To most people, Citadel is known as one of the oldest and most successful hedge funds still in existence. But in 2002, founder Ken Griffin, launched Citadel Securities, which is a separate business and a leading market maker, providing liquidity and trade execution to retail and institutional clients in the US and globally.
In 2015, Citadel Securities entered Europe as a market maker in US Dollar swaps. Now the market maker is aiming to become the leader in the Scandinavian countries Sweden, Denmark and Norway.
"Our goal would be to be the number one provider to the local bank community of dollar liquidity from both cash and derivatives," says Brian Oliver, European Head of Fixed Income Institutional Sales in Europe to FWAM.
"We want to focus on the areas where we can be exceptionally good and where we can add value to the market through more efficient trading and better risk management – that includes liquidity provision in spot FX, Euro and US Dollar interest rates and US Treasuries," he explains.
Scandinavia most accessible
Only in 2014, Citadel Securities expanded its market making into interest rate swaps, and quickly became the leading market maker in the US.
The move into swaps followed new mandatory clearing requirements under the Dodd-Frank Act in the US, and with similar regulation from Mifid II in Europe due to enter into force in January 2018, Citadel Securities plan to replicate this success.
"For many years the swap market was governed by quite complex bilateral documentation between counterparties. Central clearing reduces complexity and risk and allows us to provide liquidity to clients," says Oliver.
A year into Citadel Securities' entry into the European markets, Scandinavia has been the most accessible market.
"Our experience in the region has been positive as the regional banks are focused on finding new sources of liquidity," Oliver explains.
Inquiries from pension funds
For now, Citadel Securities has its eyes set on the top 10 Scandinavian banks, because banks are the first category of market participant to be required to clear their derivatives trades.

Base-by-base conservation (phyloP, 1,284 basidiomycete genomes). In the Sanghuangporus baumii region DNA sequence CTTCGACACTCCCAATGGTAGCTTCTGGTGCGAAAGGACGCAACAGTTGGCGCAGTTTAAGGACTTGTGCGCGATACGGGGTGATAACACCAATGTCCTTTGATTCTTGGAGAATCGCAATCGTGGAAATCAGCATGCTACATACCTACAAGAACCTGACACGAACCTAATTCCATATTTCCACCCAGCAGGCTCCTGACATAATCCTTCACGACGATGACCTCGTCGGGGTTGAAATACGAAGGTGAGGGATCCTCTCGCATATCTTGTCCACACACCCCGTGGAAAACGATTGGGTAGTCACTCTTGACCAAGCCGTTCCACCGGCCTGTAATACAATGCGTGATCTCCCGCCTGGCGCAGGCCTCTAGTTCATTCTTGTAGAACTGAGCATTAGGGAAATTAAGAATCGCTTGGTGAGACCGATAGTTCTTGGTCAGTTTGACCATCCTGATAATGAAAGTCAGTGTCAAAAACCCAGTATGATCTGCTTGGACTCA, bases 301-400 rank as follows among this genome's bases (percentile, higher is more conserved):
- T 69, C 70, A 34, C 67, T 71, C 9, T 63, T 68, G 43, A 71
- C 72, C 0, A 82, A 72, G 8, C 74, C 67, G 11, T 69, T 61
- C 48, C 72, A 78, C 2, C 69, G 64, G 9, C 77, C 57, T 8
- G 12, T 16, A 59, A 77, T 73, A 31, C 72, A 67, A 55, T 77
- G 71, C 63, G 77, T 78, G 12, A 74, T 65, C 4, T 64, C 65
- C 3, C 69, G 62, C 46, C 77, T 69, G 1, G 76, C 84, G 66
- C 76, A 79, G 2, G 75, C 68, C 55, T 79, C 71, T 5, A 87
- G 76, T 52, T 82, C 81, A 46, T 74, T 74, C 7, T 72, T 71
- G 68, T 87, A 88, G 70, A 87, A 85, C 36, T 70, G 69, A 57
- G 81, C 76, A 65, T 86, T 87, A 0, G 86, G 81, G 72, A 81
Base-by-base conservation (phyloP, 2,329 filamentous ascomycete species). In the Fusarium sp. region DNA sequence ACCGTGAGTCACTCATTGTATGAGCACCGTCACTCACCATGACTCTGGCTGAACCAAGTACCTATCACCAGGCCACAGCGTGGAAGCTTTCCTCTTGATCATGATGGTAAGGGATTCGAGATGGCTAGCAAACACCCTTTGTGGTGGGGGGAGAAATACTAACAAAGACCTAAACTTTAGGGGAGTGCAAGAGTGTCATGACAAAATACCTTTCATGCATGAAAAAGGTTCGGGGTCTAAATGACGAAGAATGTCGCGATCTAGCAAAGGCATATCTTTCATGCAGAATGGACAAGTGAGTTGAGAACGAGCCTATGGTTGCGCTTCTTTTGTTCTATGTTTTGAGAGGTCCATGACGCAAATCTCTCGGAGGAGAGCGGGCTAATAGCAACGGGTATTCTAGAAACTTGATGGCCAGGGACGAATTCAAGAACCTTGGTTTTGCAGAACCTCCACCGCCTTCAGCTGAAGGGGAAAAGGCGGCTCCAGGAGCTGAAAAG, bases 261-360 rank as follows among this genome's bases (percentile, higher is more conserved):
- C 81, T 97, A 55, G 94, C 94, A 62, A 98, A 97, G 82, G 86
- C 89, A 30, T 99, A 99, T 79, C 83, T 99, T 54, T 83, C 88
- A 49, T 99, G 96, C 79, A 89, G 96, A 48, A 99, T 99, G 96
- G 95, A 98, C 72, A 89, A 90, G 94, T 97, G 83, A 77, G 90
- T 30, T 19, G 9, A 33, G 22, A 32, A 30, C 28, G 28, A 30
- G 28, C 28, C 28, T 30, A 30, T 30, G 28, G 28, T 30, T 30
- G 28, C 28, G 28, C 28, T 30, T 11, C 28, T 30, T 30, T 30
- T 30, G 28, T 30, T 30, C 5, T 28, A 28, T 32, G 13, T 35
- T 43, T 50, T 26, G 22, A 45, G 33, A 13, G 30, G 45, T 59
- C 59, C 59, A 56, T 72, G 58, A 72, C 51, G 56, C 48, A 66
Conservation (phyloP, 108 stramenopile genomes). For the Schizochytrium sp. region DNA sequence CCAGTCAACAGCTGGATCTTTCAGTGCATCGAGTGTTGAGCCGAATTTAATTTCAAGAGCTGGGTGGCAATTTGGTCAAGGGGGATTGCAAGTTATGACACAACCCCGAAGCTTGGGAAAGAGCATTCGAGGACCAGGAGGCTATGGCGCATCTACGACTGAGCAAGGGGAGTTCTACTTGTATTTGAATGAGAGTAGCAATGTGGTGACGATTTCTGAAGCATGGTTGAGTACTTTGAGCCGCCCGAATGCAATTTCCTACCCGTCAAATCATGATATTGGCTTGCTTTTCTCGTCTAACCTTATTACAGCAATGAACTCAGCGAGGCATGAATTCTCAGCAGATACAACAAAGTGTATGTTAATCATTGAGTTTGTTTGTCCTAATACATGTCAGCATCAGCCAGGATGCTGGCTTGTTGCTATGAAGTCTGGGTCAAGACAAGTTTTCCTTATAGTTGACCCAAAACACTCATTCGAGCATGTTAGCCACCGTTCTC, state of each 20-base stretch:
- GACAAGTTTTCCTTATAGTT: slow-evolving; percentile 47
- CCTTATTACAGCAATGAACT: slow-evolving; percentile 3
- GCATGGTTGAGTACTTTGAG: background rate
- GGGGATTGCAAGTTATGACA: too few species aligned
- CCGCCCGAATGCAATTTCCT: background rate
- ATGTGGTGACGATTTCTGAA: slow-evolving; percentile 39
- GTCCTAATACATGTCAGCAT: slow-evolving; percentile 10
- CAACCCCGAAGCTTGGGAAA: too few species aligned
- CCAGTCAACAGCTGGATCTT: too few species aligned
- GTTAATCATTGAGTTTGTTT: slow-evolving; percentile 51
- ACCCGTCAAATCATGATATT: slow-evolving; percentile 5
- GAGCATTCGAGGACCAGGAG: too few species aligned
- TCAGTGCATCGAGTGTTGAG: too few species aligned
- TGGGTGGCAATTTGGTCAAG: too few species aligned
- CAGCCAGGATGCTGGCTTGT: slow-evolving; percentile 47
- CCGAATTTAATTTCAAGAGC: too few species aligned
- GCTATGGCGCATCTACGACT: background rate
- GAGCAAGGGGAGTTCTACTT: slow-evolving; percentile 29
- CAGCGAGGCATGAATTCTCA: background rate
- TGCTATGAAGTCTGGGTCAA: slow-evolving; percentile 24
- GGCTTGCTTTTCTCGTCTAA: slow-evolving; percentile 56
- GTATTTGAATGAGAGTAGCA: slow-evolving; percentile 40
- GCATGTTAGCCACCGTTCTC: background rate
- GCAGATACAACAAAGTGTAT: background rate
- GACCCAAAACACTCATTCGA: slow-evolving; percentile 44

"We've started to do trading of swaps with many of the local regional banks. This is not something we could have done three to five years ago. And that's the big change," says Oliver.
"When category two and three come into effect in 2018, that will include more asset managers, hedge funds and pension funds, but for now our focus is on category one. Many of them are here in Copenhagen," Oliver says while sipping his coffee at the Hotel D'Angleterre, pointing in the direction of bank headquarters situated near the Copenhagen Harbor.
According to Oliver, Citadel Securities has already had some inbound inquiries from the pension funds, but so far most of them do not use central clearing.
"Some pension funds are big users of swaps. But right now we prefer to partner with the banks, and then they can serve their local clients," Oliver says.
"While there is also a big demand to trade Danish Krone and Swedish Krona swaps with the large Scandinavian banks, our focus is on providing liquidity in Dollar swaps," he adds.
Constraints in banks' liquidity
The reason why the market is opening up to new players like Citadel Securities is due to constraints in banks' liquidity in the wake of the financial crisis.
"Generally speaking, fixed income products have been subject to much higher standards of capital and regulatory requirements since the crisis, making it more expensive for banks to facilitate trading swaps, and that has resulted in banks having to be more selective about where they allocate their resources," Oliver says.
"You probably see some local banks being more selective about providing resources in Scandinavian currencies or bonds," he adds.
In its December 2016 Financial Stability report, the Danish Central Bank has warned, that collateral rules may hurt Danish pension providers in times of financial stress.
"Pension companies may be affected by financial market shocks to such an extent that they may feel compelled to amplify market movements, thereby potentially contributing to self-reinforcing dynamics, for reasons other than incomplete hedging. Such reasons include liquidity risks," the Central Bank wrote, continuing:
"Although pension companies are not exposed to refinancing risks, companies using interest rate derivatives to hedge their interest rate risk still need a sufficient liquidity reserve in case of rising interest rates. The reason is that companies typically need to provide top-up collateral to their counterparties, either through cash deposits or other secure assets such as highly rated bonds. To the extent that collateralisation can be effected through other secure assets, it will suffice for the company to have a liquidity reserve consisting of these assets, which many companies have, given their large holdings of highly-rated bonds. However, new rules on central clearing for eurodenominated interest rate swaps, coupled with central counterparties’ strong preference for cash deposits as collateral, mean that in the long term pension companies may become cash-strapped during periods of rising interest rates and financial market turmoil. This situation may induce pension companies to sell assets, which could amplify market movements and cause further unrest."
So far, Citadel is the only of its kind active in the Scandinavian market.
"Our goal is to be the first mover. We did that in the US, and we will do the same thing here. We are a very unique firm in that we have the scale and capacity to build these kind of businesses," Oliver says.
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